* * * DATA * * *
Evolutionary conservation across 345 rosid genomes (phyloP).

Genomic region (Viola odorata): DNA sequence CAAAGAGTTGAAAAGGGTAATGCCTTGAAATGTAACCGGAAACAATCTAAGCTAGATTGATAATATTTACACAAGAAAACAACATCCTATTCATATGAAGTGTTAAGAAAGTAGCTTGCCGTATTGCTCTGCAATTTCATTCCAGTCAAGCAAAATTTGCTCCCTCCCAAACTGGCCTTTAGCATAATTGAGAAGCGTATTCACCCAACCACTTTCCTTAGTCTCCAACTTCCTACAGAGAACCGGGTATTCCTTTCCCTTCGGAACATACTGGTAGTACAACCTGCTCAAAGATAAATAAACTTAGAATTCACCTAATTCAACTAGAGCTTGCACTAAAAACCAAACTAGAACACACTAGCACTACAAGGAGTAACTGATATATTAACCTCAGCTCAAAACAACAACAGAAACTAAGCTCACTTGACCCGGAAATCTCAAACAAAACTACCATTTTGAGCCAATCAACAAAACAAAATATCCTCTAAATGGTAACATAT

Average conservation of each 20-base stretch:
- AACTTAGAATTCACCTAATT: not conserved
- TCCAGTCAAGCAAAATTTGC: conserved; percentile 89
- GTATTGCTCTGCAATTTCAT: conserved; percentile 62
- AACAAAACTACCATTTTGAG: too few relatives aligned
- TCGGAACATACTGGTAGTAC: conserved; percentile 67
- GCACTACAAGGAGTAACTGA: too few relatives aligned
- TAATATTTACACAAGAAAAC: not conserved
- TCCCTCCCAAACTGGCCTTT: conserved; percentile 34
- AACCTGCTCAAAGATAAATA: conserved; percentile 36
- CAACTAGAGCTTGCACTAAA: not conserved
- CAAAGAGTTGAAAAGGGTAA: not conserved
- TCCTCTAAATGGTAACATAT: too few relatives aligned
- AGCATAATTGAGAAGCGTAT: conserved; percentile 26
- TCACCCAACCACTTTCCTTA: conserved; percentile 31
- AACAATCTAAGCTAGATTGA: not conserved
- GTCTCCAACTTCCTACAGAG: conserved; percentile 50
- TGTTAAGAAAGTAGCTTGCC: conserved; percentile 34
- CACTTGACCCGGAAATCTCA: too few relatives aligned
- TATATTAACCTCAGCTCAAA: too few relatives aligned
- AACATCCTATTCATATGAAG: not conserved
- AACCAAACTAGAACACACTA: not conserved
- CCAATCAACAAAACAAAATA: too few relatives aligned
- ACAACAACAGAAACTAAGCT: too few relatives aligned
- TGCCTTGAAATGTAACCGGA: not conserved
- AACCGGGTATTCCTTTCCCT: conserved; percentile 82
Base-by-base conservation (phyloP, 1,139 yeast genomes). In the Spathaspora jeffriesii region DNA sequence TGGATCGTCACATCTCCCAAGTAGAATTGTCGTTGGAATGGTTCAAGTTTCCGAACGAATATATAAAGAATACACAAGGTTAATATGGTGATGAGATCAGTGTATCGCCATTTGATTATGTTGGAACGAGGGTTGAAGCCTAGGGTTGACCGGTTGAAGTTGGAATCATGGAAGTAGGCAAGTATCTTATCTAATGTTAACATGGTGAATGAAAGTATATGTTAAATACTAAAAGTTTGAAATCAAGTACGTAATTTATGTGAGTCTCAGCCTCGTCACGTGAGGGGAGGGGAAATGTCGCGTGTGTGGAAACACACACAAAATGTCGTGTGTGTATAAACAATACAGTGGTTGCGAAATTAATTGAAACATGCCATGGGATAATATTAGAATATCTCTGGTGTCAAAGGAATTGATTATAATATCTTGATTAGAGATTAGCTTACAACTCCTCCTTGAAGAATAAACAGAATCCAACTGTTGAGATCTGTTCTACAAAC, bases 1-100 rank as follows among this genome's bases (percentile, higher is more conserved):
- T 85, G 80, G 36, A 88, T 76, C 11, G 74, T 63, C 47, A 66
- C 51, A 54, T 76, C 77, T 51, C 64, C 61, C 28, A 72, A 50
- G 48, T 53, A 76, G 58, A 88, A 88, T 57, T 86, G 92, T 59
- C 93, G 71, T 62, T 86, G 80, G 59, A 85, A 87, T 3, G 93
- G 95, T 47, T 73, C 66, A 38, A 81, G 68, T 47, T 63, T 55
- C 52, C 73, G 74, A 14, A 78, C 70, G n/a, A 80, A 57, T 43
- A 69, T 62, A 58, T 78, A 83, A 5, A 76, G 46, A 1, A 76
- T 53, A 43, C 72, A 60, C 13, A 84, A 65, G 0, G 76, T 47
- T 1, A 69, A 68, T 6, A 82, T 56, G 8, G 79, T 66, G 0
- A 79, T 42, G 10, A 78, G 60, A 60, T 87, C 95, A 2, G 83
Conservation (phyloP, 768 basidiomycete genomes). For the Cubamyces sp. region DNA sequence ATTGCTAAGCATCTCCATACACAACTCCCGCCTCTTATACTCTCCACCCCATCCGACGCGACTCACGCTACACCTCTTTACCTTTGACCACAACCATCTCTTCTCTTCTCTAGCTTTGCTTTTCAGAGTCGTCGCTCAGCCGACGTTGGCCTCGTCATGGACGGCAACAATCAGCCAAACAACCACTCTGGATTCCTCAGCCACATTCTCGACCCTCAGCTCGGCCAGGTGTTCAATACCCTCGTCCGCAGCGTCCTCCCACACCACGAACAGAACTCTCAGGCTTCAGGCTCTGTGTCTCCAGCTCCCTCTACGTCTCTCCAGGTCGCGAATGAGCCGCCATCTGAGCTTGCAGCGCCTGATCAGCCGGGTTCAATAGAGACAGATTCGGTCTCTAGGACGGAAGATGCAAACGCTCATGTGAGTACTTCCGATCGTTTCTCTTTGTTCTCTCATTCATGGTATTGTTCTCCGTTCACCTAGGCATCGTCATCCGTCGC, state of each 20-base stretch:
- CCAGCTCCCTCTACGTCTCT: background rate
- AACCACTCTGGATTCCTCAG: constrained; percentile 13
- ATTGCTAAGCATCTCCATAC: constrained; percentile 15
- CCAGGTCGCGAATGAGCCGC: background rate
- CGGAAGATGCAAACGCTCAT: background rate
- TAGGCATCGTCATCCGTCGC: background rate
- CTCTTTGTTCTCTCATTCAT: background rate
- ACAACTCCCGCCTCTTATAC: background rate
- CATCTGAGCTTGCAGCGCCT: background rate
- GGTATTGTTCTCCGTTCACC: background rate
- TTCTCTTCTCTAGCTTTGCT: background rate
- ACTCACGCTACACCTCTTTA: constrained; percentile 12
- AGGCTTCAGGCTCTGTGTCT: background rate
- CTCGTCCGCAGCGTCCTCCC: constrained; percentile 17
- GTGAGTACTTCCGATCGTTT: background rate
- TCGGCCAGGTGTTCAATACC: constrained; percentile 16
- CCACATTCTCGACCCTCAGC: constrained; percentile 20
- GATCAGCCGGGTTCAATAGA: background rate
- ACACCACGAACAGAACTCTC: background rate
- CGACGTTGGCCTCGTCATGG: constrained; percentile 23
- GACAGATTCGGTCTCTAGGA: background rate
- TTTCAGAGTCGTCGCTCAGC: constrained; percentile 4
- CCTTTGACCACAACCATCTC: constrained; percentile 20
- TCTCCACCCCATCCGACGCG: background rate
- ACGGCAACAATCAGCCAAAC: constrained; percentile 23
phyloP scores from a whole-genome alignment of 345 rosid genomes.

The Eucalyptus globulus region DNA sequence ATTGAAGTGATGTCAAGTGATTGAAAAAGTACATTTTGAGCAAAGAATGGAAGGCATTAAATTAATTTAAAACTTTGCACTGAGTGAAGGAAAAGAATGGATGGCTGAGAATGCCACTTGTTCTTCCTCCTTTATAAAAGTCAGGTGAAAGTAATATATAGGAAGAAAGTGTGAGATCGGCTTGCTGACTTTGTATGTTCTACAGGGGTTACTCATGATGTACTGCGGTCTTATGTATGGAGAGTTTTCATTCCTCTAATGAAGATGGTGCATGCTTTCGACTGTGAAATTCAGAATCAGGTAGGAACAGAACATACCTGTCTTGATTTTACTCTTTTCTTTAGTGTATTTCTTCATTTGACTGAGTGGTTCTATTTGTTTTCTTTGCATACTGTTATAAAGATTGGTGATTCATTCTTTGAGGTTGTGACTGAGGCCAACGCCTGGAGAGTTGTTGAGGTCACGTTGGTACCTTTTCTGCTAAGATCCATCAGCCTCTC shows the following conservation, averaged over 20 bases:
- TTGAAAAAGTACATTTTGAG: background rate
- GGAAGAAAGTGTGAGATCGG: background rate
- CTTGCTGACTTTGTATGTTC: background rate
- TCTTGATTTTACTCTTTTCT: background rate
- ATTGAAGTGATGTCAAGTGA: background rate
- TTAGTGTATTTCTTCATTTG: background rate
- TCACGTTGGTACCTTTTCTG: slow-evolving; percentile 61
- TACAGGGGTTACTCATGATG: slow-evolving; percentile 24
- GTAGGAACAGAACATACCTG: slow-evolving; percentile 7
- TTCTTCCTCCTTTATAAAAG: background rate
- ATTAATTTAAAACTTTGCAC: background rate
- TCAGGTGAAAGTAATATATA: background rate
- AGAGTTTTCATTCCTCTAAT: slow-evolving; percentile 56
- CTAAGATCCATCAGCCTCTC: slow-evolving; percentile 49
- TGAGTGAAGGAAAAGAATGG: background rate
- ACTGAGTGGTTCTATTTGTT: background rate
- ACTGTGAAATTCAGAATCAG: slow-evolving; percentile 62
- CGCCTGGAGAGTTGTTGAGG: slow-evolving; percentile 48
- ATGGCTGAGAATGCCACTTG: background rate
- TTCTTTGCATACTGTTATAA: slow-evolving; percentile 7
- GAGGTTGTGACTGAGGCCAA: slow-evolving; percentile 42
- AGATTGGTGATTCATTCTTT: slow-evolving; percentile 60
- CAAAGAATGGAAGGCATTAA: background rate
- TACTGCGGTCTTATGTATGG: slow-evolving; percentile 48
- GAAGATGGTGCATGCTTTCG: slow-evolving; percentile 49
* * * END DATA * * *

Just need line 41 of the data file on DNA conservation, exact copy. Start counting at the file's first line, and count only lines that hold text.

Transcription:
- CCAGCTCCCTCTACGTCTCT: background rate